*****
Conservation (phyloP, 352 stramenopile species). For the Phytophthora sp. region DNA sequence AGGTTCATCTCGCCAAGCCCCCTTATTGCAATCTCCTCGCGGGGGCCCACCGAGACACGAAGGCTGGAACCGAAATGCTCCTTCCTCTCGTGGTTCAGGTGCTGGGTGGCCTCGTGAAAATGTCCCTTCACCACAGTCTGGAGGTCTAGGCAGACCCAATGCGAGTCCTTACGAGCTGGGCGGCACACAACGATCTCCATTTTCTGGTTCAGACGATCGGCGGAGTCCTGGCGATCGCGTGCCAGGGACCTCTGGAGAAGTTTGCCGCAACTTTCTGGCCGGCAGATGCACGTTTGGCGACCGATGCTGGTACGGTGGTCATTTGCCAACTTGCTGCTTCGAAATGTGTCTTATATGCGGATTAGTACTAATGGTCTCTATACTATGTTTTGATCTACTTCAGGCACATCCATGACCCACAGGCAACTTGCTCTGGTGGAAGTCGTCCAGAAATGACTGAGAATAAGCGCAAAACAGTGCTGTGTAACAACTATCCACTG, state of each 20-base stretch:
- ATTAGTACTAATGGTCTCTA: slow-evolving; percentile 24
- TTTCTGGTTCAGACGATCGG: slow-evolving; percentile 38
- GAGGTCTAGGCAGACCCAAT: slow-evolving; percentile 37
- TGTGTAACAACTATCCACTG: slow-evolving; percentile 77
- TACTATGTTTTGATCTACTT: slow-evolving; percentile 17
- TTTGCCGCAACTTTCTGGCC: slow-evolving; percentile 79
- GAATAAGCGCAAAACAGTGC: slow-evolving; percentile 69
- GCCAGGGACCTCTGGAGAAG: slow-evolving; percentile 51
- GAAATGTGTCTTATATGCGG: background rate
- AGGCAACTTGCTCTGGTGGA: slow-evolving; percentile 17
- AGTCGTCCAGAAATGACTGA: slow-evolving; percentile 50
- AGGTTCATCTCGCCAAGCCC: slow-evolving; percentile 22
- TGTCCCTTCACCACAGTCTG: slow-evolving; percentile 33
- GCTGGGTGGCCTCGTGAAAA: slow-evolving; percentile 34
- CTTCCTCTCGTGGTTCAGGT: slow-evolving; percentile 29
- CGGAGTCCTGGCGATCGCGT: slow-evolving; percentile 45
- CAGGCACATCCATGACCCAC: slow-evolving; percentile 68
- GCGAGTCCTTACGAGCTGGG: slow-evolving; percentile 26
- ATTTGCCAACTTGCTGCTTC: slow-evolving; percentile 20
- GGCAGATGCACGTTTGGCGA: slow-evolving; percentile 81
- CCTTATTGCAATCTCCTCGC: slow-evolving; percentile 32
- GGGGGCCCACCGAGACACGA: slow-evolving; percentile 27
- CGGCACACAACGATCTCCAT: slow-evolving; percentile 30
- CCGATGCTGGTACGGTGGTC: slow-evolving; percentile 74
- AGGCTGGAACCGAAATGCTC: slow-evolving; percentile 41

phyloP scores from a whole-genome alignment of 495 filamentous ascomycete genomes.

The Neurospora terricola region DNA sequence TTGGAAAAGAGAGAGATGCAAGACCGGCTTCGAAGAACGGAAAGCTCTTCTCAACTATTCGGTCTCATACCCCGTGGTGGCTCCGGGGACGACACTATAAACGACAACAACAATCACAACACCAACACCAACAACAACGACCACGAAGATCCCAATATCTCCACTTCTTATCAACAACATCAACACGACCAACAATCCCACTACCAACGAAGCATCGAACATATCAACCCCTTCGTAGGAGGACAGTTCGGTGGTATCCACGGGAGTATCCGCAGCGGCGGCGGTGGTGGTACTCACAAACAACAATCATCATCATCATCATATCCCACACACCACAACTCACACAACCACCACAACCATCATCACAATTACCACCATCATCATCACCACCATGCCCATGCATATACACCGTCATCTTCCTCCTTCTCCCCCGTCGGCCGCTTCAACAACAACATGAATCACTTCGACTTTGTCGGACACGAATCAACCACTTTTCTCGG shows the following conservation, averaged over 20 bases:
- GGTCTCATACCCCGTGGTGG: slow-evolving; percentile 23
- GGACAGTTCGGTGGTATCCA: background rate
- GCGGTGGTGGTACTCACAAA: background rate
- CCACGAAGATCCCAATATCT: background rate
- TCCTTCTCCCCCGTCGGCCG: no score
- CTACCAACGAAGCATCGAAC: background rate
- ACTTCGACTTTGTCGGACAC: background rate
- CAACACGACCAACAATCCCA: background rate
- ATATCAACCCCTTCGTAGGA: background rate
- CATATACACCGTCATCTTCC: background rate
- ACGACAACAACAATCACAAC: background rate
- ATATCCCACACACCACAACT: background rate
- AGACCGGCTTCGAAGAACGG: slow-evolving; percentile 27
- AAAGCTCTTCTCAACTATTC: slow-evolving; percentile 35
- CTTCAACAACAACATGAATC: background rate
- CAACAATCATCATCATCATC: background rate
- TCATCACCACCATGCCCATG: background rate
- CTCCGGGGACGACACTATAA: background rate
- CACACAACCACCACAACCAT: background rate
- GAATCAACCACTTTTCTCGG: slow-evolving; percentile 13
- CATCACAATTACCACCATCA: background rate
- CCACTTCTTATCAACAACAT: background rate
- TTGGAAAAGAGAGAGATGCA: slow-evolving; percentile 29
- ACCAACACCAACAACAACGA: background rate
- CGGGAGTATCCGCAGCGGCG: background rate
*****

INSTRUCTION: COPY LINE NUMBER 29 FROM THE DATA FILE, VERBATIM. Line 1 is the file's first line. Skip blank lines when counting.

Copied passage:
- GGTCTCATACCCCGTGGTGG: slow-evolving; percentile 23